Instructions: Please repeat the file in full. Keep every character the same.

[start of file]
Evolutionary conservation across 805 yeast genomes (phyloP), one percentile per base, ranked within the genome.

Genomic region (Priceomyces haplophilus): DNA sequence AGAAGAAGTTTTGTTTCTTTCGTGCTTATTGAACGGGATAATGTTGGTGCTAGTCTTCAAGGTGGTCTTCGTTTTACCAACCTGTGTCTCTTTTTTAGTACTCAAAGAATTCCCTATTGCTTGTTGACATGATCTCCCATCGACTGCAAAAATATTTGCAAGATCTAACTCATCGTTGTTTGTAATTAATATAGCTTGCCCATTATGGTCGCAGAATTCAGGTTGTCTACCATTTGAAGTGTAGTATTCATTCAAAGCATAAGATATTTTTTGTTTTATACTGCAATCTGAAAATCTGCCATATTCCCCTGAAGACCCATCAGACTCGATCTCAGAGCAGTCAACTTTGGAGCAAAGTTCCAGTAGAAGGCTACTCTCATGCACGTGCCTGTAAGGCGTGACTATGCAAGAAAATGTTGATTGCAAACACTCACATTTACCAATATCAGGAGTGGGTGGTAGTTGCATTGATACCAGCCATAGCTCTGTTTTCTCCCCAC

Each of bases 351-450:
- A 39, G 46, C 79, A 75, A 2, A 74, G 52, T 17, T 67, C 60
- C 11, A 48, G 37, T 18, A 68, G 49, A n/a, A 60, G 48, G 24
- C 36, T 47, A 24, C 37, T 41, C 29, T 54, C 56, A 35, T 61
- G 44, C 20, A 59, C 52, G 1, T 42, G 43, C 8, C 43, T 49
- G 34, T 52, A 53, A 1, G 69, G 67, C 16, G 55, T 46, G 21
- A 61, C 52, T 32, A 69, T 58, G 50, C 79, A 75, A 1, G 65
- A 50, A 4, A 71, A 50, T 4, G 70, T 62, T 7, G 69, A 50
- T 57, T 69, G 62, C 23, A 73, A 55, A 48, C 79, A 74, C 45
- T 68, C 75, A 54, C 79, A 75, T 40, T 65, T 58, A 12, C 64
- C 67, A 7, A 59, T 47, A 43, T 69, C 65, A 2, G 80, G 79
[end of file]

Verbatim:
Evolutionary conservation across 805 yeast genomes (phyloP), one percentile per base, ranked within the genome.

Genomic region (Priceomyces haplophilus): DNA sequence AGAAGAAGTTTTGTTTCTTTCGTGCTTATTGAACGGGATAATGTTGGTGCTAGTCTTCAAGGTGGTCTTCGTTTTACCAACCTGTGTCTCTTTTTTAGTACTCAAAGAATTCCCTATTGCTTGTTGACATGATCTCCCATCGACTGCAAAAATATTTGCAAGATCTAACTCATCGTTGTTTGTAATTAATATAGCTTGCCCATTATGGTCGCAGAATTCAGGTTGTCTACCATTTGAAGTGTAGTATTCATTCAAAGCATAAGATATTTTTTGTTTTATACTGCAATCTGAAAATCTGCCATATTCCCCTGAAGACCCATCAGACTCGATCTCAGAGCAGTCAACTTTGGAGCAAAGTTCCAGTAGAAGGCTACTCTCATGCACGTGCCTGTAAGGCGTGACTATGCAAGAAAATGTTGATTGCAAACACTCACATTTACCAATATCAGGAGTGGGTGGTAGTTGCATTGATACCAGCCATAGCTCTGTTTTCTCCCCAC

Each of bases 351-450:
- A 39, G 46, C 79, A 75, A 2, A 74, G 52, T 17, T 67, C 60
- C 11, A 48, G 37, T 18, A 68, G 49, A n/a, A 60, G 48, G 24
- C 36, T 47, A 24, C 37, T 41, C 29, T 54, C 56, A 35, T 61
- G 44, C 20, A 59, C 52, G 1, T 42, G 43, C 8, C 43, T 49
- G 34, T 52, A 53, A 1, G 69, G 67, C 16, G 55, T 46, G 21
- A 61, C 52, T 32, A 69, T 58, G 50, C 79, A 75, A 1, G 65
- A 50, A 4, A 71, A 50, T 4, G 70, T 62, T 7, G 69, A 50
- T 57, T 69, G 62, C 23, A 73, A 55, A 48, C 79, A 74, C 45
- T 68, C 75, A 54, C 79, A 75, T 40, T 65, T 58, A 12, C 64
- C 67, A 7, A 59, T 47, A 43, T 69, C 65, A 2, G 80, G 79